By Hira Nafees Shah
Participants of the ‘Capacity Building in Seed Technology’ workshop with Fulbright Alumnus Irfan Afzal
Agriculture is at the heart of Pakistan’s economy, employing about half of the labor force and making up 24 percent of the nation’s GDP. Development in agriculture is therefore vitally important to the development of Pakistan as a whole.
One Fulbright alumnus, Irfan Afzal, took one step in this direction with a series of workshops on ‘Capacity Building in Seed Technology.’
“I arranged the workshops because I felt that local seed companies lack resources, infrastructure and trained manpower,” he said. “Therefore, I wanted to address the lack of capacity building in the seed industry.”
Funding for the project was provided by the Pakistan-U.S Alumni Network. All alumni of U.S sponsored exchange programs in Pakistan can apply for a grant of up to 5,000 dollars to enable them to give back to their communities.
About 200 participants, including students and stakeholders, took part in the first workshop held at the University of Faisalabad. The event featured the announcement of the new Pakistan Seed Academy — which aims to strengthen collaboration between public and private seed sectors.
Audience at the Seed Technology Workshop
The second workshop, held in Rahim Yar Khan, brought together 100 participants from local seed companies, who discussed the process of cotton seed processing and storage. The third workshop took place in Sahiwal and revolved around seed production, processing and handling of maize. More than 100 participants from across Pakistan took part in the highly interactive session which witnessed the attendees asking questions from the speakers as well as answering each other’s queries.
“We learned lot related to our subject in this workshop and found it to be quite informative,” said Abdul Hayee, a participant.
Informative Speakers Enlighten the Audience
Sessions on Hybrid Seed Production, Maize Plant Protection Measures and Seed Processing of Maize taught the attendees about how to maximize the yield of female plants, how to safeguard crops from diseases and insects, and how to increase the longevity of seeds.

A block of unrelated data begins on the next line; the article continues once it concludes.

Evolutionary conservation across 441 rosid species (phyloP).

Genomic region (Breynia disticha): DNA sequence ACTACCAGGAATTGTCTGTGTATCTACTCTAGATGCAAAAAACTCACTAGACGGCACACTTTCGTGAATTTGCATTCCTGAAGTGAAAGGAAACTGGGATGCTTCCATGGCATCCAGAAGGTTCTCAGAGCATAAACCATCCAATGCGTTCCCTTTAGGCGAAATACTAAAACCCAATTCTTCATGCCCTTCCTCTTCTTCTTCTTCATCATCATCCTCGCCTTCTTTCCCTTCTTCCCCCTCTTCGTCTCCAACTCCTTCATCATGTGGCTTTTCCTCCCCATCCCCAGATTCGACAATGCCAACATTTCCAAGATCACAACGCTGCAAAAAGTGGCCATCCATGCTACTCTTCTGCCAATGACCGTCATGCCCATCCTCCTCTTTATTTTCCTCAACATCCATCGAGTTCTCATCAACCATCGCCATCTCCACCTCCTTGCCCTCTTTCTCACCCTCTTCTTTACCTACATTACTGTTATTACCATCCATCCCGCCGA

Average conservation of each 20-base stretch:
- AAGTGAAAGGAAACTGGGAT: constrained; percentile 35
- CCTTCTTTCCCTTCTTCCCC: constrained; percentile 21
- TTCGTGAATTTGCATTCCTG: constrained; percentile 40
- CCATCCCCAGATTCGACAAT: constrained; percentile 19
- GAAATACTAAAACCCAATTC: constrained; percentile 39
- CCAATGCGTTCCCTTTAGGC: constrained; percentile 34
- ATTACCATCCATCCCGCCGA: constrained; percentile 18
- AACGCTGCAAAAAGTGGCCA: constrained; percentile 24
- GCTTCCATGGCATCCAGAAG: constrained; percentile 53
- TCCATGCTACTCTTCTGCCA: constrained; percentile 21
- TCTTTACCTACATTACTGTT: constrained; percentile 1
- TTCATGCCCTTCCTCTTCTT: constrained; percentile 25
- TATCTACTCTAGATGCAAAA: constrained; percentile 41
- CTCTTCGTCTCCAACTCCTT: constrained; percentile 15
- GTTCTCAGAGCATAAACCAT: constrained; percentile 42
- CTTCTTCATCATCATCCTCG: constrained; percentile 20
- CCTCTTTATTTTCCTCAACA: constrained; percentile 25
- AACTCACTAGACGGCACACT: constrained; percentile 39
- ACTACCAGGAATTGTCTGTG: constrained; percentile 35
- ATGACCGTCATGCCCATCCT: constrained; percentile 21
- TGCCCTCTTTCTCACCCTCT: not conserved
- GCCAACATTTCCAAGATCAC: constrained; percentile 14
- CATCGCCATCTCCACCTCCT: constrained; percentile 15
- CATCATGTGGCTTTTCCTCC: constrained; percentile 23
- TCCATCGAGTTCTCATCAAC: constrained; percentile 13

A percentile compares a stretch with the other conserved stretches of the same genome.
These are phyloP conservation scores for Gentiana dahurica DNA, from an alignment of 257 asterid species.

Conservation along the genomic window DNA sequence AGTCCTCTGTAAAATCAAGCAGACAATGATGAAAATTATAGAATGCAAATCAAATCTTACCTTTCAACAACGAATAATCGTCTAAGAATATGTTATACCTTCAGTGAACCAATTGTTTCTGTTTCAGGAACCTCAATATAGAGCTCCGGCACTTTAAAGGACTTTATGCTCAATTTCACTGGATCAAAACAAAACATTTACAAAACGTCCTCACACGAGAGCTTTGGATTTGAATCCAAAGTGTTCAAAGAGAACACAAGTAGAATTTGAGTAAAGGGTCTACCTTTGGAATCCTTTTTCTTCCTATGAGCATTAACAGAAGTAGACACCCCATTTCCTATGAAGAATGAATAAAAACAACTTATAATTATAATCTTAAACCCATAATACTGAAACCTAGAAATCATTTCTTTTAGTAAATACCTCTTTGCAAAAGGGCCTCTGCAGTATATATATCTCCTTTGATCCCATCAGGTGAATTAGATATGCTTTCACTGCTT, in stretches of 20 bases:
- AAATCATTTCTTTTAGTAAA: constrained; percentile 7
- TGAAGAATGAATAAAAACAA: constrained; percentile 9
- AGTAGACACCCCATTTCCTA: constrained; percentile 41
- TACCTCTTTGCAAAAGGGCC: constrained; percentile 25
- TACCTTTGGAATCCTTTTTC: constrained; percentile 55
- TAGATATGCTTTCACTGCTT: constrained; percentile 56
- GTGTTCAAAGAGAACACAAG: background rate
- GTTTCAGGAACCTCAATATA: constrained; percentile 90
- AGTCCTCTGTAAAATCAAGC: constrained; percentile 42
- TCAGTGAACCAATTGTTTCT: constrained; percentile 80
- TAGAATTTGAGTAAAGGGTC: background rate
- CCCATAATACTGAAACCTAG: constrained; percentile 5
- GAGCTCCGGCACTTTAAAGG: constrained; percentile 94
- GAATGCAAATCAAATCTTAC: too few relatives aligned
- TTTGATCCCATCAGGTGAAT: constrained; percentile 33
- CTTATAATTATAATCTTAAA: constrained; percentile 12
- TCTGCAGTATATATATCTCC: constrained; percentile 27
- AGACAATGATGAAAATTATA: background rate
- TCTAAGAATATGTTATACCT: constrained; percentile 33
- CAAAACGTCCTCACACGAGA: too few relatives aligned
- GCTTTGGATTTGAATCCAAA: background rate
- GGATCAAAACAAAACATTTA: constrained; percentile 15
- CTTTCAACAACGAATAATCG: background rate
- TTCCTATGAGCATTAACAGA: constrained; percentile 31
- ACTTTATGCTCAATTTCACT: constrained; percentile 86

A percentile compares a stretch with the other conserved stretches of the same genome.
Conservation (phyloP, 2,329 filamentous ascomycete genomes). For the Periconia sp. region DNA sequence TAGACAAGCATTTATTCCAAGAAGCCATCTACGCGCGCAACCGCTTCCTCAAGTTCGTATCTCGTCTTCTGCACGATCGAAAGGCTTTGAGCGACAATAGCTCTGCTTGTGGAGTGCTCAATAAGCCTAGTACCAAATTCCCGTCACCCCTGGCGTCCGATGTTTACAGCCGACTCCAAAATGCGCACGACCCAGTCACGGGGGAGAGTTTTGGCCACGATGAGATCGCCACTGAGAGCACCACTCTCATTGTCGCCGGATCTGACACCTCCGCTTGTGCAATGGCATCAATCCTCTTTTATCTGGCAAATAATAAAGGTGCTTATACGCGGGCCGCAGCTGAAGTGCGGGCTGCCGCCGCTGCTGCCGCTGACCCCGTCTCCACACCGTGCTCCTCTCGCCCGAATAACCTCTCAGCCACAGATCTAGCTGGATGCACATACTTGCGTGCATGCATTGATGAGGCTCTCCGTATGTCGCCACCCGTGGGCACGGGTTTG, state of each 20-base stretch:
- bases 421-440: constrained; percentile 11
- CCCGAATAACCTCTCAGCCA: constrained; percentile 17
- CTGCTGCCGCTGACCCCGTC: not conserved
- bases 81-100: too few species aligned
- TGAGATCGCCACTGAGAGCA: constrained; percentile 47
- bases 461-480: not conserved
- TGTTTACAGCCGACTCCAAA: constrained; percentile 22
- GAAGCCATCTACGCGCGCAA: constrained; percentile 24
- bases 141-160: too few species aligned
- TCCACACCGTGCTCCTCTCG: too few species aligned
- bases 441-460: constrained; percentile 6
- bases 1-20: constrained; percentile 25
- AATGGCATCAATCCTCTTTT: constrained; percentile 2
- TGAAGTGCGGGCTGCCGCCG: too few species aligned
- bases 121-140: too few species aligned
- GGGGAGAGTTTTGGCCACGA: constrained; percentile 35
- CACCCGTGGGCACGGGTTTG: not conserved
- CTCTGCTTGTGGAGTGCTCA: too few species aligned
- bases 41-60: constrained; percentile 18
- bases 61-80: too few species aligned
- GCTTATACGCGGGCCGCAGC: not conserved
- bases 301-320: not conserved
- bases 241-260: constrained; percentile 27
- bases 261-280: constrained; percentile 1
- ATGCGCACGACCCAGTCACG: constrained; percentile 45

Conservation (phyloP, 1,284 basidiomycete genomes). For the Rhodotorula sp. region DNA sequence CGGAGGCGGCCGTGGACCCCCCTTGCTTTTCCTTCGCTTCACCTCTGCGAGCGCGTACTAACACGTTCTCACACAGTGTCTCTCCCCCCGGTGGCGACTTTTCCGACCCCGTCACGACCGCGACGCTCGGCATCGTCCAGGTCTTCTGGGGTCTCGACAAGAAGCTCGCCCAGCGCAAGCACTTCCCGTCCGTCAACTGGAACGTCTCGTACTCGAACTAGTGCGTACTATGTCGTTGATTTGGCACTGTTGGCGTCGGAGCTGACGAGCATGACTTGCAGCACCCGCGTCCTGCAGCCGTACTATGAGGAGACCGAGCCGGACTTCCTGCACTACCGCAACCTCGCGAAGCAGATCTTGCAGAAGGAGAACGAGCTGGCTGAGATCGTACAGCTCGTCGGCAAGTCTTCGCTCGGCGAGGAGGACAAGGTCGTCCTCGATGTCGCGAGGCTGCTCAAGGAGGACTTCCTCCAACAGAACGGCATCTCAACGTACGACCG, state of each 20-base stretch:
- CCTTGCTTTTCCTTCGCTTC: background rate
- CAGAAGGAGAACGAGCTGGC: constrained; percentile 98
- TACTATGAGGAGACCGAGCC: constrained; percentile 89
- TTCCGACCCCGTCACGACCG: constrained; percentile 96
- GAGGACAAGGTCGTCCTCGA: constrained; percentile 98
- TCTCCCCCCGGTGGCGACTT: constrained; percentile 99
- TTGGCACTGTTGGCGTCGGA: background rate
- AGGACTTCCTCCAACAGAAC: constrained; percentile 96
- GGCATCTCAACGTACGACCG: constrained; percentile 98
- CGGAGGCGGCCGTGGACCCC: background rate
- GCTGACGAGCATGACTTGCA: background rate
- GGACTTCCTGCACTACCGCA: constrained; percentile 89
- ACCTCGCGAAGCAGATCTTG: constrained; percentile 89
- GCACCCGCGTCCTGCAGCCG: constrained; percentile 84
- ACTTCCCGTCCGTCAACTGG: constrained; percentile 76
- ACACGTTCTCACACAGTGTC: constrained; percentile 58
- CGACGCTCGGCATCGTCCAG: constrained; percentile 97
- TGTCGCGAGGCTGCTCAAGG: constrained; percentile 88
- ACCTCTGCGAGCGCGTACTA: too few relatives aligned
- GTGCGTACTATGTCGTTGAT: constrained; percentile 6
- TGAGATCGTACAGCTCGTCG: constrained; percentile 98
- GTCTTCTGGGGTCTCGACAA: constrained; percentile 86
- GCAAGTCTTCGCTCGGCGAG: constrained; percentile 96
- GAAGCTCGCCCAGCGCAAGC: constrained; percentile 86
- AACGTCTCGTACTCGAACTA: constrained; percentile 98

Participants learned about the importance of reducing moisture in seed stores and selecting crops suited to local soil conditions.
“I think this conference is a positive step to address the problems that farmers and seed industries are facing,” said Chaudhry Masood Ahmad, a participant who had come from Okara to attend the workshop.
“I believe Dr. Irfan Afzal’s session was the best as he gave guidelines on how to keep the seeds dry, while we are in the process of storing them,” said Kashif-ur-Rehman, another audience member.
Dr. Afzal’s session on Maize Seed Handling and Storage focused on how the maize seeds are affected, when they are kept under different temperatures and received a healthy response from the listeners.
Fulbright Alumnus Irfan Afzal
March towards Modernization of Seed Industry
The Fulbright alumnus says he is content with his small grant project and the way that the sessions have progressed.
“I am satisfied that due to my seed technology project, I was able to convey the expertise of the speakers to the audience and was also able to develop human resource in this field,” said Afzal.
He also attributes his success in giving back to his community to his Fulbright exchange experience.
“I draw inspiration from my mentor in the U.S. and am linked with agriculture companies there,” Afzal said. “I also remain up-to-date about the research that these companies are doing in their programs.”
One of the tangible connections between his American study and his grant initiative is the setting up of the Pakistan Seed Academy on Facebook, through which Afzal hopes to connect U.S. and Pakistani agriculturists and create awareness about new technologies in the field, among other objectives.
The organizers of the project have high hopes for the endeavor and perhaps its long-term benefit for Pakistani famers was best explained by the participants of the workshop.
“The Pakistan Seed Academy will facilitate us in getting good seeds, so that we won’t need to obtain imports from outside, but will also be able to export our products,” said Mian Anat Ali, a local farmer.
“Pakistan needs the Seed Academy, because this will reduce the gap between the public and private sectors in the country and we will also be able to adopt new technologies,” said Saman Saleem, an attendee and one of the organizers of the workshop in Sahiwal.
For more on Irfan Afzal’s project, visit: